Alberta shred-gate probe reveals lack of government accountability, effective management
Report concludes no wrong-doing, just "confusion" about the rules
Nearly 350 boxes of documents shredded last May by the outgoing Alberta Progressive Conservative government were destroyed improperly and without any supervision, an investigation by the privacy and public interest commissioners has found.
The report says the documents in the 344 boxes "includes records created and received by the offices" of the deputy minister and minister of the department.
"Based on the descriptions in the inventories provided, these included working papers, meeting notes, correspondence, day files, and action requests (ARs) relating to litigation, committees, legislation, cabinet, outside organizations, other governments, committees, and Aboriginal communities."
The report states the documents in the boxes account for "over half of the total number of boxes destroyed in all of ESRD in April and May."
PC MLA Kyle Fawcett was the outgoing ERSD minister at the time.
No penalties for breaking the rules
While the probe found no evidence staff were directed to shred certain documents, records may have been lost for good in the purge.
"Yes, I think that's possible, " said Privacy Commissioner Jill Clayton.
The probe found the documents were destroyed without any record of why or in what order it was done, nor was there any supervision of the process. Due to a lack of security and controls, documents may have been destroyed because staff thought they were duplicates, the investigation found.
However, the probe found that the documents were not destroyed to avoid a freedom of information request. Instead, Public Interest Commissioner Peter Hourihan concluded there was "confusion about rules during the government transition."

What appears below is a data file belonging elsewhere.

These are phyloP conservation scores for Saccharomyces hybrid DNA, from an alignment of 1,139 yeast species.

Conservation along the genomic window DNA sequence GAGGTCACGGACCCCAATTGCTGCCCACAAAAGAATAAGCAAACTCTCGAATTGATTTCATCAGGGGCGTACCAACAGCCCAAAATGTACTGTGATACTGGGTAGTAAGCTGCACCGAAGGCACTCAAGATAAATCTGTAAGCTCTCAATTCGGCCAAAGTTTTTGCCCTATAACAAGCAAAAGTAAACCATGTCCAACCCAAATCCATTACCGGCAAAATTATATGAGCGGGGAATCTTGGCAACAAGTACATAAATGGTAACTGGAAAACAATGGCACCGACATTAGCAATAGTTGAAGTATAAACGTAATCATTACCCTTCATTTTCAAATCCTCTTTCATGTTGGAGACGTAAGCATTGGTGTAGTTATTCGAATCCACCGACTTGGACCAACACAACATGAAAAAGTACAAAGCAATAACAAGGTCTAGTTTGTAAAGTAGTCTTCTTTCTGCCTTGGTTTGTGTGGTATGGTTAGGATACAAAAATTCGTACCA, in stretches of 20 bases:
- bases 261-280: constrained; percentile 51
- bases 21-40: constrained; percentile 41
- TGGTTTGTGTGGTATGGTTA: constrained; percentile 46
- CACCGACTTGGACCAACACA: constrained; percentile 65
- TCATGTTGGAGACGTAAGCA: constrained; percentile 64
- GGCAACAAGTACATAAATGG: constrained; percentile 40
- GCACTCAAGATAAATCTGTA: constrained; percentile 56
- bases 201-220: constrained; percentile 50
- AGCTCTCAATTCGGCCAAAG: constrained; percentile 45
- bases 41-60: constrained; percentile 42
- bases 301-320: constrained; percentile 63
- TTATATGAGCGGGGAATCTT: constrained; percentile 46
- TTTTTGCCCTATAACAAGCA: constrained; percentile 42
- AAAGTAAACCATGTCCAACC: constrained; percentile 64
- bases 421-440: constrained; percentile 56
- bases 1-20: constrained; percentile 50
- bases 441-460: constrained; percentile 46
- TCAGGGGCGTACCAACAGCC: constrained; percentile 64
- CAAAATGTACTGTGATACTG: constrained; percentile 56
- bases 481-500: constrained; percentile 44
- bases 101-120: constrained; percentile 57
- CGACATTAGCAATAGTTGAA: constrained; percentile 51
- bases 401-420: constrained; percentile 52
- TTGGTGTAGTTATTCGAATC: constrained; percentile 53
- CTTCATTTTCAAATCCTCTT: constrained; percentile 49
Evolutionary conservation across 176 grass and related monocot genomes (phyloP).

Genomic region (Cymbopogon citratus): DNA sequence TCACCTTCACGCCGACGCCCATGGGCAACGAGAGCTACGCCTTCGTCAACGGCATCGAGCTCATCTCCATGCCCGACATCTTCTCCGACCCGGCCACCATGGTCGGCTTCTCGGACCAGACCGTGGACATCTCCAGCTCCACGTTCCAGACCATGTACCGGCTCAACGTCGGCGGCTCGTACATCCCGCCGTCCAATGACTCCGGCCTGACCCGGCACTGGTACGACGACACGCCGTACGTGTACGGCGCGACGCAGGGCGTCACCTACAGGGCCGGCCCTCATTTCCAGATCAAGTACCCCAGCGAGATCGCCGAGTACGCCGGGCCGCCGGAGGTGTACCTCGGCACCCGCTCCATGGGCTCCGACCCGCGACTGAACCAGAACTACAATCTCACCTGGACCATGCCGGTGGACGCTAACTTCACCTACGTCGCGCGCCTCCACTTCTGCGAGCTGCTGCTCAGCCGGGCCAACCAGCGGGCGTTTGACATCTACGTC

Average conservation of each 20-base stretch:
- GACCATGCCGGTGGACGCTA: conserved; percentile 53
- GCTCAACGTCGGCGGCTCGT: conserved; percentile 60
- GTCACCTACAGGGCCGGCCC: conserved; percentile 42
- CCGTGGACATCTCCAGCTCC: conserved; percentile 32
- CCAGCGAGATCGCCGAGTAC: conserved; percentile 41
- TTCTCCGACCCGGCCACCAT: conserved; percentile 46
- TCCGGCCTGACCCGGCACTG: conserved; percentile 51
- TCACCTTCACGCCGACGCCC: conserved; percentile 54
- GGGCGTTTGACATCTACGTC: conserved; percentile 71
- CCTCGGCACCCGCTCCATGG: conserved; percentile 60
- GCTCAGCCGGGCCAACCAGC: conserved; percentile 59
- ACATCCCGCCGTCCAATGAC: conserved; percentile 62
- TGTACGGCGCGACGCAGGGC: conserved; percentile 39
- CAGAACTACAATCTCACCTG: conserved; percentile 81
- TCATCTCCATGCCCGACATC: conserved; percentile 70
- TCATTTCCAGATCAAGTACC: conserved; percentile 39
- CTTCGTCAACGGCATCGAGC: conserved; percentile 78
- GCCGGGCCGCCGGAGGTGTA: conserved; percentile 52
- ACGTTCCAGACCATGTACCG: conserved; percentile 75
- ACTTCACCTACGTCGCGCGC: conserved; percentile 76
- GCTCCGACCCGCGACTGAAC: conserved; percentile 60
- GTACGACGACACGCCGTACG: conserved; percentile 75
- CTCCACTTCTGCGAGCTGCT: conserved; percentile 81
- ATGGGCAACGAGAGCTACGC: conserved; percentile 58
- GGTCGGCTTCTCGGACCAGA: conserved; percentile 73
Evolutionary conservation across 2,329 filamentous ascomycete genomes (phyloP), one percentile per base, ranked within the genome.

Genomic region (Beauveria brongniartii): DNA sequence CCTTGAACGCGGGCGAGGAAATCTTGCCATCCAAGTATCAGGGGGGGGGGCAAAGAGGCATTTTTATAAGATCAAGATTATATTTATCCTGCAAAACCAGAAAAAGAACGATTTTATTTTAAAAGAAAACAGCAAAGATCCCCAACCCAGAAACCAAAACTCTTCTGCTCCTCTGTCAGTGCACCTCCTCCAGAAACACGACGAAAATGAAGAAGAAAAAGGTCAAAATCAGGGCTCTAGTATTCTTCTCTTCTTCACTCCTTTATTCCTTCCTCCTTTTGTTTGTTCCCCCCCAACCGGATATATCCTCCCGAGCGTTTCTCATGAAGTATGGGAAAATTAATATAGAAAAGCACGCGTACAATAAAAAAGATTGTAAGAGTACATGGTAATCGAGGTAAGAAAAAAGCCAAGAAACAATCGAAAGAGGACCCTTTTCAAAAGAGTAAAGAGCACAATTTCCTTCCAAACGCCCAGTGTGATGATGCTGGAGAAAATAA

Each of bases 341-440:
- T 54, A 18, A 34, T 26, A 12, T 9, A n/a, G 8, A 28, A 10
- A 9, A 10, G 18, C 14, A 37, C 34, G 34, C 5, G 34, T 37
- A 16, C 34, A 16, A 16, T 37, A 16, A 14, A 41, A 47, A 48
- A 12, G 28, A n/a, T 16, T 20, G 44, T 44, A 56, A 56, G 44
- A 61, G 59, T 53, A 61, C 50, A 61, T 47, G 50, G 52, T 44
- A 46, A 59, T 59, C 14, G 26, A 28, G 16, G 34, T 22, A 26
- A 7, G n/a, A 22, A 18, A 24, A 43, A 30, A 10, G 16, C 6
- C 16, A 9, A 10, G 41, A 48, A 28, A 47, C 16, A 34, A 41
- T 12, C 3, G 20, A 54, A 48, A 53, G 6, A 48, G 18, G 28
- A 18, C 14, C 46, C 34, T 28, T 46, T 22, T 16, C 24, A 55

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The records management program used by the provincial government lacks accountability, with no oversight and no sanctions for anyone found in contravention of regulations, the report found.
The investigation also revealed officials with Service Alberta had a serious misunderstanding about how to process freedom of information requests for executive records in the Action Request Tracking System (ARTS), which tracks ministerial correspondence.
Hourihan and Clayton are recommending the government tighten controls and policies to ensure documents are preserved, particularly after a change in government. They want sanctions to be put in place for anyone caught breaking records management rules.
They also suggest Service Alberta and the provincial archives oversee implementation of new rules.
Service Alberta Minister Danielle Larivee said her department will implement all of the report's recommendations.
In the meantime, there is now additional staff training and oversight procedures to ensure the proper documents are retained, she said.
"There is a mess and we will clean it up," she said.
More questions raised
Clayton said Fawcett and other PC politicians and political staff were not interviewed in the investigation.
"I don't think it was relevant to the investigation," she said, adding there was no suggestion staff were acting under the minister's orders
She said her investigators talked to the assistant deputy minister and other officials directly in charge of records management within ERSD.
The investigation was launched after bags of shredded records were seen in the halls of the Alberta legislature. The issue was flagged by Alberta Party leader Greg Clark on May 13. An investigation was launched that same day.
Incoming premier Rachel Notley ordered an end to all shredding hours after Hourihan and Clayton announced their investigation.
In a news release, Clark called on Hourihan and Clayton to launch a second investigation to clear up questions raised by Thursday's report.
"Albertans deserve to know which files were destroyed and whether some can be recovered," Clark said. "I would also like to know how many FOIP requests were not completed, and to see those requests reopened."
Wildrose accountability critic Jason Nixon called on the government to implement all the recommendations from the report.
Although Clayton and Hourihan say no deliberate wrongdoing took place, Nixon said he is still concerned that public servants don't understand the rules for freedom of information requests.
"It's critical that FOIP operates appropriately," Nixon said. "It's important for the public to really get access."
Clayton said she is particularly concerned that records management staff are unclear about what can be released under the rules. Her office will discuss what should be done next, she said.